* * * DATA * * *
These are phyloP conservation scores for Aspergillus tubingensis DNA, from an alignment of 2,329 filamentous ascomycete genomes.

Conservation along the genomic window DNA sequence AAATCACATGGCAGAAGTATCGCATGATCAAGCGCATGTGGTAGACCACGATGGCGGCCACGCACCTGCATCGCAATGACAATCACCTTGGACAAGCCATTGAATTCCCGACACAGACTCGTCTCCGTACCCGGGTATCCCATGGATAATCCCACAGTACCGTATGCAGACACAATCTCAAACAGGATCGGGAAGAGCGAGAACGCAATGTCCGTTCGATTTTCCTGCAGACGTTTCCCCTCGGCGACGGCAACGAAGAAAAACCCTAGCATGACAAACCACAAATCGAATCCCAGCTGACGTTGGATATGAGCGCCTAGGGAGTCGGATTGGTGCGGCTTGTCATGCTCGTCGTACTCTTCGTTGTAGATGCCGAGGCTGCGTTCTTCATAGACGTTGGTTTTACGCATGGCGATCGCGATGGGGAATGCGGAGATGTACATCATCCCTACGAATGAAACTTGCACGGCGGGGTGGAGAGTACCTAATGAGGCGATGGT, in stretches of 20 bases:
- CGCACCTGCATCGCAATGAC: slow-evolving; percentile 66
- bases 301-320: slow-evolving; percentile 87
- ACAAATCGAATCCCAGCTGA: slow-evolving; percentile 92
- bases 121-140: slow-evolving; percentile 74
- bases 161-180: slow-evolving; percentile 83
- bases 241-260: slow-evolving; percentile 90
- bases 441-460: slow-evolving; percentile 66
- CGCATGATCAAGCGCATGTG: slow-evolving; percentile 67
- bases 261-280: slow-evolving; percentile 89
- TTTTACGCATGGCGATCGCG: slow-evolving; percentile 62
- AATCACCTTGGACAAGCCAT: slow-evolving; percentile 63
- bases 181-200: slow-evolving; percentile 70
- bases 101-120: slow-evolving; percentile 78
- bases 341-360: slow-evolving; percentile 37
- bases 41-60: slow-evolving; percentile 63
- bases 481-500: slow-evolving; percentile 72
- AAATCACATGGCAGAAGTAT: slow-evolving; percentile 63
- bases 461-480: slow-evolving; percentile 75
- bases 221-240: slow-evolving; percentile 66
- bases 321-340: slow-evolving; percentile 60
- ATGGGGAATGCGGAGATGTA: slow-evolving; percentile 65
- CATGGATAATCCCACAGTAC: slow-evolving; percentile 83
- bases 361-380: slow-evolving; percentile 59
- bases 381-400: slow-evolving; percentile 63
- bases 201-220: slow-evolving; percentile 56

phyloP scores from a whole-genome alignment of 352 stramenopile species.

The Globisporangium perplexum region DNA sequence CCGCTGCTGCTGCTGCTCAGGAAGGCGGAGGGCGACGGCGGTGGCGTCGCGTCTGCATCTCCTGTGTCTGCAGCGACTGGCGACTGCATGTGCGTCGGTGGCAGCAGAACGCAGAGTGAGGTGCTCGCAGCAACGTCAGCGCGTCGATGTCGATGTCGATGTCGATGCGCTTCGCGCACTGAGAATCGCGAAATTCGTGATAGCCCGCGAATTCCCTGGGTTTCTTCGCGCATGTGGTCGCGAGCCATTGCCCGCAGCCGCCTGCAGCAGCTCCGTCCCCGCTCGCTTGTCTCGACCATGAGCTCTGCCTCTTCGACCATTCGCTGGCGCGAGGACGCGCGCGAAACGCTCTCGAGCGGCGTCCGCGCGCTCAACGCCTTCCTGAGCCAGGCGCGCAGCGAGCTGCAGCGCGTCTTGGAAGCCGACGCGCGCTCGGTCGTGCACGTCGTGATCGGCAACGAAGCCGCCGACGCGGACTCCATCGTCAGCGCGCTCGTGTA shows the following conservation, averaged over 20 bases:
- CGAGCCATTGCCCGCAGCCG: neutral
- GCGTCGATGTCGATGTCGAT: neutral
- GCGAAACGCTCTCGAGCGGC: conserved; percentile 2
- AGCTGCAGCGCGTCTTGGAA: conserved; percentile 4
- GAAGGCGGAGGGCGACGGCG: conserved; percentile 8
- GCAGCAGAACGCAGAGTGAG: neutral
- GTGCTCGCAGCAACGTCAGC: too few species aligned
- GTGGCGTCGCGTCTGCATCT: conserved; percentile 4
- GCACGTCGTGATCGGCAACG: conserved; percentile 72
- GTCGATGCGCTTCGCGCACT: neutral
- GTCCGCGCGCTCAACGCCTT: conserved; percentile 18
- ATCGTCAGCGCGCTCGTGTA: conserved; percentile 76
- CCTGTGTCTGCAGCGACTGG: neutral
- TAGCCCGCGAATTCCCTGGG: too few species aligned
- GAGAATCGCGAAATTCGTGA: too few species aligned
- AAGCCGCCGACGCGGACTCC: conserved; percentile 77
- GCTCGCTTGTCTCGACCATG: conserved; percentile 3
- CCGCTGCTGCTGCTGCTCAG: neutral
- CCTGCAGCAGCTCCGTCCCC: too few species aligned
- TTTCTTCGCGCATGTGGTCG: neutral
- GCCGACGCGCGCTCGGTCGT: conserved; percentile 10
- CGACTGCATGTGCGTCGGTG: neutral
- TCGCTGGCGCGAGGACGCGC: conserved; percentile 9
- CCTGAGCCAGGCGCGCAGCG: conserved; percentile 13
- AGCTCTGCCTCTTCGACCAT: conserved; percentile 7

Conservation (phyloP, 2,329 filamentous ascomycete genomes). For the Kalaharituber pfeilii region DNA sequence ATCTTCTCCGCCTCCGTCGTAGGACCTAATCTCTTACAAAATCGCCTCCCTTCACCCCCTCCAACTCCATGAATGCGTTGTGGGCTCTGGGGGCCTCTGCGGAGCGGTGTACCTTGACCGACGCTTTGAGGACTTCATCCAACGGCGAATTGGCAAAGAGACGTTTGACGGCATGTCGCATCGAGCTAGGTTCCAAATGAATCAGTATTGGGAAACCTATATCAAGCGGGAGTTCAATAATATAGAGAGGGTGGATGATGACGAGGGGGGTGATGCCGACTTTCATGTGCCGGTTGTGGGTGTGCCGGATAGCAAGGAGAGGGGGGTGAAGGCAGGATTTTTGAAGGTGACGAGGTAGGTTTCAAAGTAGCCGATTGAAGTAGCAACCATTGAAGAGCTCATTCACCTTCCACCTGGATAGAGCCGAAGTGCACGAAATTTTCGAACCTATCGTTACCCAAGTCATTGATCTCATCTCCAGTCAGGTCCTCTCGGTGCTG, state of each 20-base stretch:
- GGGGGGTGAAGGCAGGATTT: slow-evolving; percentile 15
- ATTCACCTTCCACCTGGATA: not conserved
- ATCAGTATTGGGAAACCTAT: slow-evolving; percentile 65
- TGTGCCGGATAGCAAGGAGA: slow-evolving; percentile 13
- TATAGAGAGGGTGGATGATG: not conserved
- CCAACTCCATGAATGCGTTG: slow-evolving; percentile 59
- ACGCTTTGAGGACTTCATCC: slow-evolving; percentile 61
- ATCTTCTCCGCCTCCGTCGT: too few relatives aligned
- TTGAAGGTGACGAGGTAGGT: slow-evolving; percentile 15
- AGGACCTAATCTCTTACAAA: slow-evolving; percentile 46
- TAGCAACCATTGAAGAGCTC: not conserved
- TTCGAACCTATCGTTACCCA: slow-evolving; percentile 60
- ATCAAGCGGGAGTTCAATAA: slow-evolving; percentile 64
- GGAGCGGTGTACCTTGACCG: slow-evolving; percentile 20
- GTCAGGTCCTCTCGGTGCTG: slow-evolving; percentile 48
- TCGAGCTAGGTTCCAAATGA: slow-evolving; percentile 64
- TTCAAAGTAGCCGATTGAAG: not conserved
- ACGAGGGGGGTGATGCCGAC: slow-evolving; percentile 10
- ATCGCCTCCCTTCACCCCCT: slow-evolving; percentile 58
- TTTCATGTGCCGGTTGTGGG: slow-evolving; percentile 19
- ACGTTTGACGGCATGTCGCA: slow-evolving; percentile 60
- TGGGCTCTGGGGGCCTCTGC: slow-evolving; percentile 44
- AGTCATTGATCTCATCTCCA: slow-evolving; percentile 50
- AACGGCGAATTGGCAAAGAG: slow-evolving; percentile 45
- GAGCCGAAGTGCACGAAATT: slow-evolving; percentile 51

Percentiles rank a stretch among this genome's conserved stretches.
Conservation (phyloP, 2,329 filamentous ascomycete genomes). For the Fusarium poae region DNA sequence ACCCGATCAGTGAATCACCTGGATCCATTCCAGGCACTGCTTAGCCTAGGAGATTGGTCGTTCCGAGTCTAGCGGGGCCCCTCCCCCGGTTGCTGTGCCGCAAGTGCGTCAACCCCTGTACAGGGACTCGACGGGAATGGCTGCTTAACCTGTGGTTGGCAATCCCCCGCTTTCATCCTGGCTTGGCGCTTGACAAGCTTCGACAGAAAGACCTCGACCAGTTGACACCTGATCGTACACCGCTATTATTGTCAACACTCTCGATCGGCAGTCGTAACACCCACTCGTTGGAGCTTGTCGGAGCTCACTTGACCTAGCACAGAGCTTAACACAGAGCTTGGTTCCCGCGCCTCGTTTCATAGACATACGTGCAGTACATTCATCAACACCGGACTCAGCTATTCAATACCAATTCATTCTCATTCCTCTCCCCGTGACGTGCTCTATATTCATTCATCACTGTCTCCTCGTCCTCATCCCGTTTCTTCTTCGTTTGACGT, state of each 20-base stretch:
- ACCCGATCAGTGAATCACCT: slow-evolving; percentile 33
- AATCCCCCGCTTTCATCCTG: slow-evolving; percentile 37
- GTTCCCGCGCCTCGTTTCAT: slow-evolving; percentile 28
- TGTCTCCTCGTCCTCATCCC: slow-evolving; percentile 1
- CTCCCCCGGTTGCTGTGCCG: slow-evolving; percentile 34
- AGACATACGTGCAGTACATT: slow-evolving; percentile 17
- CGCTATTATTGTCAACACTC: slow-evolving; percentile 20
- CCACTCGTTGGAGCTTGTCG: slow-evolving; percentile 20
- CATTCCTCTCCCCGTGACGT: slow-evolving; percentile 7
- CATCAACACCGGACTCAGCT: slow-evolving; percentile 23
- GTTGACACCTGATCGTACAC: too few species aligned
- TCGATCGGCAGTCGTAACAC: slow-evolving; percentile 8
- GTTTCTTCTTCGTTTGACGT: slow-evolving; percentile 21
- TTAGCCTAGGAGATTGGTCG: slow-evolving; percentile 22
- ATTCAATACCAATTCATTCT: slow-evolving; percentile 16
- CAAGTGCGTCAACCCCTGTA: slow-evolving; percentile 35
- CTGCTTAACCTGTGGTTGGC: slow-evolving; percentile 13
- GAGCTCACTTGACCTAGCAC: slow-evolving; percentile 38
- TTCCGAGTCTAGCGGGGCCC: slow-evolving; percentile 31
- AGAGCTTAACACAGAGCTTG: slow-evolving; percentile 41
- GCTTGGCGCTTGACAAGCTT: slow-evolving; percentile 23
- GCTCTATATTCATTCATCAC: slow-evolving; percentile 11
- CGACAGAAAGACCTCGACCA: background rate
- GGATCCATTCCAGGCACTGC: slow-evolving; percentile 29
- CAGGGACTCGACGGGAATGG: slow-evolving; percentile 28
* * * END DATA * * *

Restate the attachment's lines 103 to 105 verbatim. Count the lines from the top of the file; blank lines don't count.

- GCTTGGCGCTTGACAAGCTT: slow-evolving; percentile 23
- GCTCTATATTCATTCATCAC: slow-evolving; percentile 11
- CGACAGAAAGACCTCGACCA: background rate